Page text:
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A new method to detect solar-like oscillations at very low S/N using statistical significance testing

Authors

  • Mikkel N. Lund,

    Corresponding author
    1. School of Physics and Astronomy, University of Birmingham, Birmingham
    2. Stellar Astrophysics Centre (SAC), The Danish National Research Foundation
    • Department of Physics and Astronomy, Aarhus University, Aarhus C, Denmark
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  • William J. Chaplin,

    Corresponding author
    1. School of Physics and Astronomy, University of Birmingham, Birmingham
    2. Stellar Astrophysics Centre (SAC), The Danish National Research Foundation
    • Department of Physics and Astronomy, Aarhus University, Aarhus C, Denmark
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  • Hans Kjeldsen

    Corresponding author
    1. Stellar Astrophysics Centre (SAC), The Danish National Research Foundation
    • Department of Physics and Astronomy, Aarhus University, Aarhus C, Denmark
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Errata

This article is corrected by:

  1. Errata: Erratum: A new method to detect solar-like oscillations at very low S/N using statistical significance testing Volume 427, Issue 4, 3489, Article first published online: 21 December 2012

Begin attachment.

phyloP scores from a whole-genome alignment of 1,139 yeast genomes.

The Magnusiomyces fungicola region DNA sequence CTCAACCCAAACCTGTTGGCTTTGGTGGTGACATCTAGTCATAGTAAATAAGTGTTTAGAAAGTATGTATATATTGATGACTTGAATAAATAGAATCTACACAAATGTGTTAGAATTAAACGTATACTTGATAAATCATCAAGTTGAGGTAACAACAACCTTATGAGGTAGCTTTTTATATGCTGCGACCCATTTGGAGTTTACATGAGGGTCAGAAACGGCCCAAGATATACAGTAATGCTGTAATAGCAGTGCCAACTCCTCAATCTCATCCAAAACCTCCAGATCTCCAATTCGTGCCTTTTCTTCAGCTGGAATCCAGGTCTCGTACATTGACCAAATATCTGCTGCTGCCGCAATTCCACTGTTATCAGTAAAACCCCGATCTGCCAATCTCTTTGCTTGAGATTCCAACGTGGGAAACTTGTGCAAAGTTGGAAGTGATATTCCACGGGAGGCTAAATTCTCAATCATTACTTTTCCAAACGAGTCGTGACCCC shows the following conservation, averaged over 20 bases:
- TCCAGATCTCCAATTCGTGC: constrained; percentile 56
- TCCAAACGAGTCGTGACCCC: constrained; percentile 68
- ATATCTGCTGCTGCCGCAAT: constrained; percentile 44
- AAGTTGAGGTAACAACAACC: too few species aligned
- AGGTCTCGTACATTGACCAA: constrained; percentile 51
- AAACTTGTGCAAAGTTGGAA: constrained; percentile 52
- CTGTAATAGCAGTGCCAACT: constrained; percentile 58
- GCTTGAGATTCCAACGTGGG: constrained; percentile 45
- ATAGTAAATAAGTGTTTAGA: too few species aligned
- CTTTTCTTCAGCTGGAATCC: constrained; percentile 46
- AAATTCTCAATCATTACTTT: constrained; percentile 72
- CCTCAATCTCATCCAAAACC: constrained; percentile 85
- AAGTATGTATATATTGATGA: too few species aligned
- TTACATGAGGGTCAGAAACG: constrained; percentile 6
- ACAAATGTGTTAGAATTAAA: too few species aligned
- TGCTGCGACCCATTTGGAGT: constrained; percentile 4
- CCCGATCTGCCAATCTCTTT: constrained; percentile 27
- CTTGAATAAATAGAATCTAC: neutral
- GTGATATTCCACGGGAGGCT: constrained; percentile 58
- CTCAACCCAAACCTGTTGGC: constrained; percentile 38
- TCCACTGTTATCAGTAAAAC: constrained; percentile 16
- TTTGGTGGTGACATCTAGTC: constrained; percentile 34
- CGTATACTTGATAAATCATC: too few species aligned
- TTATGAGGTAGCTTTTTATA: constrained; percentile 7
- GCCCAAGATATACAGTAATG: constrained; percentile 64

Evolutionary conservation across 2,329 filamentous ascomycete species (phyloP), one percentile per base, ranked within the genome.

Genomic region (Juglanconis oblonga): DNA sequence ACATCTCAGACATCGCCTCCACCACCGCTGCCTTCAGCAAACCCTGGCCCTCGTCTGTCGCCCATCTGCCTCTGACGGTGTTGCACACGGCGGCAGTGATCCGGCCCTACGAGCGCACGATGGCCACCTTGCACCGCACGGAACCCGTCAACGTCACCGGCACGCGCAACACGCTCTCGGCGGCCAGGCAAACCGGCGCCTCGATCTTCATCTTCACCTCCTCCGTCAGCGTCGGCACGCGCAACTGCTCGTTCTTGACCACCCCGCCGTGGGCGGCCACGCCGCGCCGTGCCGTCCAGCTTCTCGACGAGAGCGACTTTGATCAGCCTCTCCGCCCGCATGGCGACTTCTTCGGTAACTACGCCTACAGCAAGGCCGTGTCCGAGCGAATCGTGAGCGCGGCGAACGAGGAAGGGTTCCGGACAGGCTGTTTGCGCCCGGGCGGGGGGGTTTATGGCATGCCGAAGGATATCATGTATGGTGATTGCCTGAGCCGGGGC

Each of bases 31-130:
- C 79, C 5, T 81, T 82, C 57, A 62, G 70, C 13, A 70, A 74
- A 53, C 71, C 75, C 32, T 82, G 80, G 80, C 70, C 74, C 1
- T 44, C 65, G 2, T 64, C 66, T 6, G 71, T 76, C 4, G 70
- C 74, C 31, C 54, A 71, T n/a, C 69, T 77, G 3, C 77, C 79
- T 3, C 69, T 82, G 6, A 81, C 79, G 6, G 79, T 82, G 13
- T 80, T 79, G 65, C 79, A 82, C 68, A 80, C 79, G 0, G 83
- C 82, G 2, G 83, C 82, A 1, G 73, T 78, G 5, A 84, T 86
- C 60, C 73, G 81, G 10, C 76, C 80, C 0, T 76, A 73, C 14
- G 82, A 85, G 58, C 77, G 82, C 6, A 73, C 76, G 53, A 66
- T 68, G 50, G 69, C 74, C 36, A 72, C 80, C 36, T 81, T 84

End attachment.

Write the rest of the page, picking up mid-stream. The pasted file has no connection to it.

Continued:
E-mail: mikkelnl@phys.au.dk (MNL); w.j.chaplin@bham.ac.uk (WJC); hans@phys.au.dk (HK)

ABSTRACT

We introduce a new method to detect solar-like oscillations in frequency power spectra of stellar observations, under conditions of very low signal-to-noise ratio. The Moving-Windowed-Power-Search (MWPS) searches the power spectrum for signatures of excess power, over and above slowly varying (in frequency) background contributions from stellar granulation and shot or instrumental noise. We adopt a false-alarm approach to ascertain whether flagged excess power, which is consistent with the excess expected from solar-like oscillations, is hard to explain by chance alone (and hence a candidate detection).

We apply the method to solar photometry data, whose quality was systematically degraded to test the performance of the MWPS at low signal-to-noise ratios. We also compare the performance of the MWPS against the frequently applied power-spectrum-of-power-spectrum (PS⊗PS) detection method. The MWPS is found to outperform the PS⊗PS method.

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